The Promise. Faithful to the Cause of Christmas, Introduction


Our wedding

"But the angel said to her, 'Do not be afraid, Mary; you have found favor with God. You will conceive and give birth to a son, and you are to call him Jesus.'" (Luke 1:30-31, NIV2)

Can we imagine being in Mary's position? She was a young girl of about 13 to 16 years of age, and was engaged to a godly man named Joseph. She was preparing herself with great anticipation to become his wife.

We need to remember that marriages in those days were quite different to today's marriages. According to Jewish custom, Joseph had approached Mary's father and asked for Mary's hand in marriage. Then came the fun. The father had to negotiate for a fair price for his daughter. Once the price was agreed on, Joseph had to pay the price. Only then was the marriage covenant established, and Joseph and Mary were considered as future husband and wife. The bride was reserved exclusively for the groom.

The groom would then leave his future wife with her parents to begin preparing a home for them. During this time of separation, the bride would be taught the responsibilities of becoming a dutiful wife so that she would become a fitting mate for her husband.

Only when everything was ready, and the home was finally completed, would the groom come for his bride, and Mary had no idea when this would happen. Generally this would be during the night; however, great anticipation occurred during this time of preparation. The arrival of the groom would be celebrated with a shout! The groom's party would come to Mary's home first, yelling at the top of their lungs: "Behold the bridegroom comes! Behold the bridegroom comes!" Only then would the groom appear and bring his bride to the wedding celebration, and in everything, she must be presented as a pure virgin.

Now that Mary was with child, however, her dreams would fall into a million pieces. No wonder she exclaimed: "How will this be . . . since I am a virgin?" The angel answered her: "The Holy Spirit will come on you, and the power of the Most High will overshadow you. So the holy one to be born will be called the Son of God." (Luke 1:35, NIV2)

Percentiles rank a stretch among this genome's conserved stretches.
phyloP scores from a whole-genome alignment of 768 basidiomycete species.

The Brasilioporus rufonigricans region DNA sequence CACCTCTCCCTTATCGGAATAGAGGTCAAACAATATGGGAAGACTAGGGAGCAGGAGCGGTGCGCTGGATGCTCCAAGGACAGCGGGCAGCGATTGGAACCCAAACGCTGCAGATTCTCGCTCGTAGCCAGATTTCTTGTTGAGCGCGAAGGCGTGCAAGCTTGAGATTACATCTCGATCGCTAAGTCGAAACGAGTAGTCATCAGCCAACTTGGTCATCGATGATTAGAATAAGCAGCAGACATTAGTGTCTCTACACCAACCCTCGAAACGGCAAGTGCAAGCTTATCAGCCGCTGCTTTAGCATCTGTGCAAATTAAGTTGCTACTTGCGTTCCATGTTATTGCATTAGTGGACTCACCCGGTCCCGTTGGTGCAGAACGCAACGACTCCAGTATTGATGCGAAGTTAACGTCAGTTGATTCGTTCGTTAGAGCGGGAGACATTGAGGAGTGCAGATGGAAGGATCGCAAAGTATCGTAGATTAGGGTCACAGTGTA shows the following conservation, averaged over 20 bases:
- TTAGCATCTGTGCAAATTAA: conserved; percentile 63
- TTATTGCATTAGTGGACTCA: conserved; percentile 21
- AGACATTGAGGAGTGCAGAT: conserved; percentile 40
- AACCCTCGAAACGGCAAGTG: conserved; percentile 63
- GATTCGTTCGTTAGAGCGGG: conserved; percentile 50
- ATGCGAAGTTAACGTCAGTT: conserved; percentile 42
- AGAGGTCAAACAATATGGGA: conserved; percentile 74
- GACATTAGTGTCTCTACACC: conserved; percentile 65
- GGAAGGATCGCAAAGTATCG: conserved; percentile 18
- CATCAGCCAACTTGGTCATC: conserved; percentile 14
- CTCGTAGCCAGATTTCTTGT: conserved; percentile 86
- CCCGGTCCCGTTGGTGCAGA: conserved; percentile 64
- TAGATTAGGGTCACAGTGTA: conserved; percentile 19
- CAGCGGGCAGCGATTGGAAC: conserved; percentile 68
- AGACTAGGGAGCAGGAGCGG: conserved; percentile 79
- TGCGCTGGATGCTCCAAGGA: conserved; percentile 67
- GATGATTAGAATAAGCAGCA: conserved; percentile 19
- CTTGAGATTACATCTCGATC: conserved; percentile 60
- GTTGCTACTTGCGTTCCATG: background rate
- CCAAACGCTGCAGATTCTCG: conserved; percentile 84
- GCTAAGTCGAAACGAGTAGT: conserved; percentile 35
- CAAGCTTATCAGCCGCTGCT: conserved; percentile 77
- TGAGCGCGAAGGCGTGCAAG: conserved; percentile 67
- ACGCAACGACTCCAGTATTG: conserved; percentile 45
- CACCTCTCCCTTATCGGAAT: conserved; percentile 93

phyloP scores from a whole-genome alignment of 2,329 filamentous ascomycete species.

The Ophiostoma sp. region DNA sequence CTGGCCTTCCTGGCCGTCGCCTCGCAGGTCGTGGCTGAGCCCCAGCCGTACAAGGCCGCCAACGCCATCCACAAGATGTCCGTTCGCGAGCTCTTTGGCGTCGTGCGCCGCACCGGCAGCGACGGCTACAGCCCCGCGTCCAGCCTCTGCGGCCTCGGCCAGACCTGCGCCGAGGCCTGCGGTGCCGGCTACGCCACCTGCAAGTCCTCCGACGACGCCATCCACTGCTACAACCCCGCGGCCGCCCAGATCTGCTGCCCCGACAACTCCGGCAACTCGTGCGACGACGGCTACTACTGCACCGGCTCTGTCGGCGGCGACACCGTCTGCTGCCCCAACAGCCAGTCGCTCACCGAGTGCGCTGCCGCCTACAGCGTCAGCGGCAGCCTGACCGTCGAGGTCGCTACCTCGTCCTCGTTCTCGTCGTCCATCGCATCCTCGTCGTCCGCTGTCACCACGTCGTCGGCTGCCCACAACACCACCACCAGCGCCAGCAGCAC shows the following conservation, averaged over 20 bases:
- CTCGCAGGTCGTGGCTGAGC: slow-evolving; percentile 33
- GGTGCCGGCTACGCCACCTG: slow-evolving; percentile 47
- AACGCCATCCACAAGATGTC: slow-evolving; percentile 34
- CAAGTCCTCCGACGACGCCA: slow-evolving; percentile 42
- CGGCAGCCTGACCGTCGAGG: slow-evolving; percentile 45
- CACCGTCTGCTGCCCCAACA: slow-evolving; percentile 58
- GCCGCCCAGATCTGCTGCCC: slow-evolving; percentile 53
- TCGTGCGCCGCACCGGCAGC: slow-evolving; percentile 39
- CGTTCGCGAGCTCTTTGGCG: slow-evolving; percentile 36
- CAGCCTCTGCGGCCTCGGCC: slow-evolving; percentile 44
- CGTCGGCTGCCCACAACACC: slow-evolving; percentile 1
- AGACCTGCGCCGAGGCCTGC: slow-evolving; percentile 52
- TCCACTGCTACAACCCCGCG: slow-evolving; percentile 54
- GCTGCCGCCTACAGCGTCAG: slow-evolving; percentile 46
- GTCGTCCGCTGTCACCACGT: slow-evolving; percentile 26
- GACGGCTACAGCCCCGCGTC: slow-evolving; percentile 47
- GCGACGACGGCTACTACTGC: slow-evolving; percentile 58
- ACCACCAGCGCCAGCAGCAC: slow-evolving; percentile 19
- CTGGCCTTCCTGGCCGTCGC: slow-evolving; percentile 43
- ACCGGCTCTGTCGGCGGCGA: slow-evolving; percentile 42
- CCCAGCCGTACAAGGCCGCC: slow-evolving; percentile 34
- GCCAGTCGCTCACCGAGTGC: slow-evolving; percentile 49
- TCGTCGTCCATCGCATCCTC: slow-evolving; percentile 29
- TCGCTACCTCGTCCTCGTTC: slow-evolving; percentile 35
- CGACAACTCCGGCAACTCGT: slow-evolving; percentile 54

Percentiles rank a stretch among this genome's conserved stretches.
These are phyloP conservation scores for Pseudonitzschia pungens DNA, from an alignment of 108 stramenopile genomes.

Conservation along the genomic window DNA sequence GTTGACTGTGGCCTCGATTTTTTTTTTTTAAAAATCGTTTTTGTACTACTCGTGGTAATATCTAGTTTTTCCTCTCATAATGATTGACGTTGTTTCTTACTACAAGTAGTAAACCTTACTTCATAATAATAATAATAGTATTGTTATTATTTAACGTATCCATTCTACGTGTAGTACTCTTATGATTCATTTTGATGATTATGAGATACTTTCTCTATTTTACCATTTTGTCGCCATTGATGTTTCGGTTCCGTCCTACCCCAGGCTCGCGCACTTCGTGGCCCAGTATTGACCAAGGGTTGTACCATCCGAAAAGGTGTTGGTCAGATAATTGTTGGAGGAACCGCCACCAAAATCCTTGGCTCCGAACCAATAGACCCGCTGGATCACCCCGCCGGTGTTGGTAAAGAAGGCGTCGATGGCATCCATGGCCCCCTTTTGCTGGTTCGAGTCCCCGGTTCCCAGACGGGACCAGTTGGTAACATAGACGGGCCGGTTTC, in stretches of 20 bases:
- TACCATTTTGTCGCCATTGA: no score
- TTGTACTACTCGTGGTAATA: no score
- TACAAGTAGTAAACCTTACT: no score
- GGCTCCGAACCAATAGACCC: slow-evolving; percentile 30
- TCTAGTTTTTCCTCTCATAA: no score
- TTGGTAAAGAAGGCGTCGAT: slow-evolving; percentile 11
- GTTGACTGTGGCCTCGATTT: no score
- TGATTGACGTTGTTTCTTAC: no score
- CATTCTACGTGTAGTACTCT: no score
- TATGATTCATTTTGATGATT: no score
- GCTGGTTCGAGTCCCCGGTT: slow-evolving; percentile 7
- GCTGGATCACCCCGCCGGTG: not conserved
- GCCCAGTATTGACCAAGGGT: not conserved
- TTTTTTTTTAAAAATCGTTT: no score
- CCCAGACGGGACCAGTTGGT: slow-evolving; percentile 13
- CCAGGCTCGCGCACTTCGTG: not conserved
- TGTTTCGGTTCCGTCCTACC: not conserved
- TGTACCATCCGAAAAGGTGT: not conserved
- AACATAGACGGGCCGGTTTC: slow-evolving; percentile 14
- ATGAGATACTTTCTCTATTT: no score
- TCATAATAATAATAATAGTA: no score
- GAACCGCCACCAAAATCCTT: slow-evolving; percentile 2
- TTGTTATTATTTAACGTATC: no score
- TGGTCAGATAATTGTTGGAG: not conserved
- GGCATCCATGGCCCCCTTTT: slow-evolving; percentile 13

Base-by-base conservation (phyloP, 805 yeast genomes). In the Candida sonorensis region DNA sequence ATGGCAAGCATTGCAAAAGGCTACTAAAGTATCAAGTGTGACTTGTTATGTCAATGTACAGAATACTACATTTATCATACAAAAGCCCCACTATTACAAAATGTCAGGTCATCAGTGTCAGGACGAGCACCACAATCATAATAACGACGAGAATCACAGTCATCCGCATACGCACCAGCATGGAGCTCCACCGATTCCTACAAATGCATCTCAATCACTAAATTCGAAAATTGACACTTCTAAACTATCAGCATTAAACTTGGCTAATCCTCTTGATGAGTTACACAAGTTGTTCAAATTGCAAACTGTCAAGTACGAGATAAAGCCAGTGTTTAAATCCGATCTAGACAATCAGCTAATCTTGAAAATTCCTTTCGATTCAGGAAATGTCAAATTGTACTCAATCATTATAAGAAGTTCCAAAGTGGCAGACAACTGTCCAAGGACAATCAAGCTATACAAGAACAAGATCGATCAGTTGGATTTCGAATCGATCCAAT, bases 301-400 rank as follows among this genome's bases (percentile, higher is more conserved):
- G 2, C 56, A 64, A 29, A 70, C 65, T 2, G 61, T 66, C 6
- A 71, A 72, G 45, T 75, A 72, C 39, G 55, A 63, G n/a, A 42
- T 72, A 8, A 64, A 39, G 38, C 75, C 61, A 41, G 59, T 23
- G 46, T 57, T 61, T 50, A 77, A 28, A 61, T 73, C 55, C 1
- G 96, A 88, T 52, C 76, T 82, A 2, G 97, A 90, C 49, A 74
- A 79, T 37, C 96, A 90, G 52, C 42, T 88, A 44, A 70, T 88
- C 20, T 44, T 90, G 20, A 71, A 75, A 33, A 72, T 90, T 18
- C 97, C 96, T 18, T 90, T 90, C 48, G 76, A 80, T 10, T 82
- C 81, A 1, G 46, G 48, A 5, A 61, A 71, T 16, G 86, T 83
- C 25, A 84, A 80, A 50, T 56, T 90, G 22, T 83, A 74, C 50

Mary didn't doubt the angel. She only wanted to understand how this could come to be. Even though her dreams were shattered, she acted with humility and faith: "'I am the Lord's servant . . . May your word to me be fulfilled.' Then the angel left her." (Luke 1:38, NIV2)

In a world that thinks only about itself, Mary showed a shining example of what it meant to put God first in our lives.

Never before had such an event happened. Nowhere in the Bible was there even a mention of anything like this. There was absolutely no experiences of the past to draw from! Though the prophecy was clear: "Therefore the Lord himself will give you a sign: The virgin will conceive and give birth to a son, and will call him Immanuel." (Isa 7:14, NIV2), most assumed it would be the result of the consummation of marriage. No wonder the Pharisees and Sadducees, as well as almost everyone else, would look upon Mary with disdain, as the mother of an illegitimate child, she deserved stoning by death!

How often does it happen that when God shows up in ways never heard before (ex. Exodus from Egypt, Elijah taken to heaven, Disciples speaking in tongues during Pentecost . . .), that people, many of whom are believers, criticize these events? Fortunately for us, this doesn't stop our Father from being Who He is!

Interestingly, when Zacharias, a priest of the Most High, received news from an angel that his wife would bear a son (See Luke 1:13), he had a hard time believing. How could this possible? He was an old man! He asked God for confirmation, for the appearance of an angel wasn't enough. He needed sound proof!

He got his confirmation: He was silenced until his son was born, and only then did his voice return (See Luke 1:18-20). When God silences someone in such a way, it is generally is because that person's words could affect the outcome of the promise.

Mary received the promise with faith, even though her life would change drastically and not for the better. Zacharias received the promise with doubt. Mary obeyed, Zacharias didn't. Ignorance asks for understanding, doubters ask for proof. Mary was way ahead of Zacharias when she surrendered unconditionally to the word of God.

God's promises will be fulfilled, no matter what. We either trust Him fully or we stand to the side, shaking our heads with unbelief.

Christmas can be celebrated for the presents we receive, or it can be celebrated for the promise that we have been given. One day Jesus will return for us. He came once to pay the price of our sin; but now He is coming to claim His bride, to bring home the ones who believe fully in Him.

"I will come back and take you to be with me that you also may be where I am." (John 14:3b, NIV2)

"Let us rejoice and be glad and give him glory! For the wedding of the Lamb has come, and his bride has made herself ready." (Rev 19:7, NIV2)

How are we receiving His promise?

Rob Chaffart

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